When we left off, Joseph and Caroline had married and purchased property in Prairie Township in 1856. Their land neighbored James Kinnaird and Caroline’s father, Heinrich Mack. Additional neighbors included the Puseckers, Strunkenbergs, and Tinappels, all from the same village in Hanover as the Macks.
After over year and a half of marriage, Joseph and Caroline welcomed their first of four children to their family. Charles “Carl” Geißler was born 17 November 1857, most likely in their home in Prairie Township. Joseph was 21 years of age while Caroline was 19.
What was the origin of this child’s name? In jumping ahead, we discover that the couple’s second son would appear to honor Caroline’s father and Joseph, himself. Their first daughter’s name origin is uncertain but has the same middle name as Caroline’s step-mother. Was she thus named in honor of the mother that immigrated with Caroline? Finally, the fourth child has the name of Caroline. With this tradition of honoring their children after family members, who was Karl named after?
It is interesting that the Puesecker family’s patriarch was Karl Puesecker. Did Joseph and Caroline name their firstborn after the head of the family who traveled with the Macks from Germany to Ohio? Or perhaps Carl is the male form of his mother’s name. Or perhaps Carl is a clue to opening up the parents of Joseph’s.
Just over a month later, Carl was baptized in on 25 December 1857, although the church is in question. Some sources say it was at Holy Cross and others say it was at St James. The sources say there are images to support each theory and these need to be found to determine which is correct.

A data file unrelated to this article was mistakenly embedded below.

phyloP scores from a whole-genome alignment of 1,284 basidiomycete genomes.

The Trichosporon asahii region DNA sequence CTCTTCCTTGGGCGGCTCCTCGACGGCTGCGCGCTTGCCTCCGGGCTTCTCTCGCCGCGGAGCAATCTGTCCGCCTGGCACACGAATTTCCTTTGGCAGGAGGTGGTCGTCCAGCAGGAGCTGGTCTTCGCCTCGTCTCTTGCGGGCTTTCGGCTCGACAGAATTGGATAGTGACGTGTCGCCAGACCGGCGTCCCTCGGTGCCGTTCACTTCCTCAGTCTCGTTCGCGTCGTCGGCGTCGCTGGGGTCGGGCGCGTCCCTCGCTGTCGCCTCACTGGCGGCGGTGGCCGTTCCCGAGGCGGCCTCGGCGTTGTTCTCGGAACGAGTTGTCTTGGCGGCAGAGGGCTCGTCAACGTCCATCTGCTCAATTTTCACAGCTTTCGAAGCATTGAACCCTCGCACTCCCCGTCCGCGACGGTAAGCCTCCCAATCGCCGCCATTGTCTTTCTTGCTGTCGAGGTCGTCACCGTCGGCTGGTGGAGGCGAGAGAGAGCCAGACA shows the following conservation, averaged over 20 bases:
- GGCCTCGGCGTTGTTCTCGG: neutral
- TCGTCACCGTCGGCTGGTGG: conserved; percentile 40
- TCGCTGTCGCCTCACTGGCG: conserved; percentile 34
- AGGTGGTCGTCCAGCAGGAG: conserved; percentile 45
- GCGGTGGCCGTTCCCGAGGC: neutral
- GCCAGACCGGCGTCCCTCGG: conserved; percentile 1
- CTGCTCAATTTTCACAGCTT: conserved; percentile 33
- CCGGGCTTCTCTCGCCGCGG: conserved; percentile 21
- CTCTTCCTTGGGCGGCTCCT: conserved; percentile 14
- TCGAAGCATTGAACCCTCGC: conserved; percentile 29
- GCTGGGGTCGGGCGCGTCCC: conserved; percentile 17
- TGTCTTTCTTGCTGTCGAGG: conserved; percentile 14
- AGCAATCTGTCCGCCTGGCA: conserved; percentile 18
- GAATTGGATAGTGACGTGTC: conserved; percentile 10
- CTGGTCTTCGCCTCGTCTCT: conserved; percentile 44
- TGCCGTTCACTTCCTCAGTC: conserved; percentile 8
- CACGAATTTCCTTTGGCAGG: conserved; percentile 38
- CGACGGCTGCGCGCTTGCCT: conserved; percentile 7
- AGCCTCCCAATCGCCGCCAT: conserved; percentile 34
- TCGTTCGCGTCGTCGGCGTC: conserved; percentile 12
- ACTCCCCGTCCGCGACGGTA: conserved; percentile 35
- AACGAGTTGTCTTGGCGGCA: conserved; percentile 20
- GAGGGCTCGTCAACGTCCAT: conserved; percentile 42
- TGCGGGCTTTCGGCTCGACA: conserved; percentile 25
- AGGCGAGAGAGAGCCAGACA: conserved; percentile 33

The following year, Joseph renounced his loyalty to the Grand Duke of Baden and formally recited the oath of allegiance to complete the naturalization process and thus became a recognized citizen of the United States of America on October 11, 1858, in Columbus, Franklin, Ohio.i
Naturalization registration with the Franklin County Superior Court
Autumn 1863 Term, date: October 11, 1858. (1 of 2 pages)
Joseph appears as the second name in the above document as Joseph Keizler. Some German-speaking individuals have suggested that the G in Joseph’s last name has a harsh ‘k’ sound, which would explain the court official writing Keizler. It’s unclear how much English Joseph had acquired during his five years in America. Thus, what was written in English was acceptable even though he would write his name in the German script with a G.
Naturalization record for Joseph Keizler [Geiszler], in the family record
collection of David G Geissler of Columbus, Ohio
It’s worth noting that his witness on that day was Adam Nortlich. More will be written about his witness in a follow-up post.
The naturalization process generally covers 5 years. It begins with a person residing in the United States for 2 years before starting the process. The initial proceedings involve filing a Declaration of Intent and then three more years of residency before the naturalization was finalized. Joseph’s Declaration of Intent may be in 1855, meaning he was at least in the United States by 1853 at the latest. Thus, Joseph married Caroline, who arrived in 1854, the year after he filed is Declaration of Intent. A search of the Franklin County, Ohio Declaration of Intent has thus far not resulted in a discovery of this document. The record set has a gap in the 1855-1857 time period which is theorized to include Joseph’s documentation.
The joy of citizenship would continue as the couple would soon discover they were expecting their second child. On 27 May 1859, Joseph and Caroline became the parents for the second time, and they named this son Henry Joseph Geiszler. It is believed that their son Carl was 18 months old at the time Henry joined the family.
Sometime between Henry’s birth in May and Carl’s birth date in November, tragedy struck.
i. Joseph Keizler, court docket for citizenship (1858), Franklin County, Clerk of Superior Court, September term AD 1858, vol. , p. 223.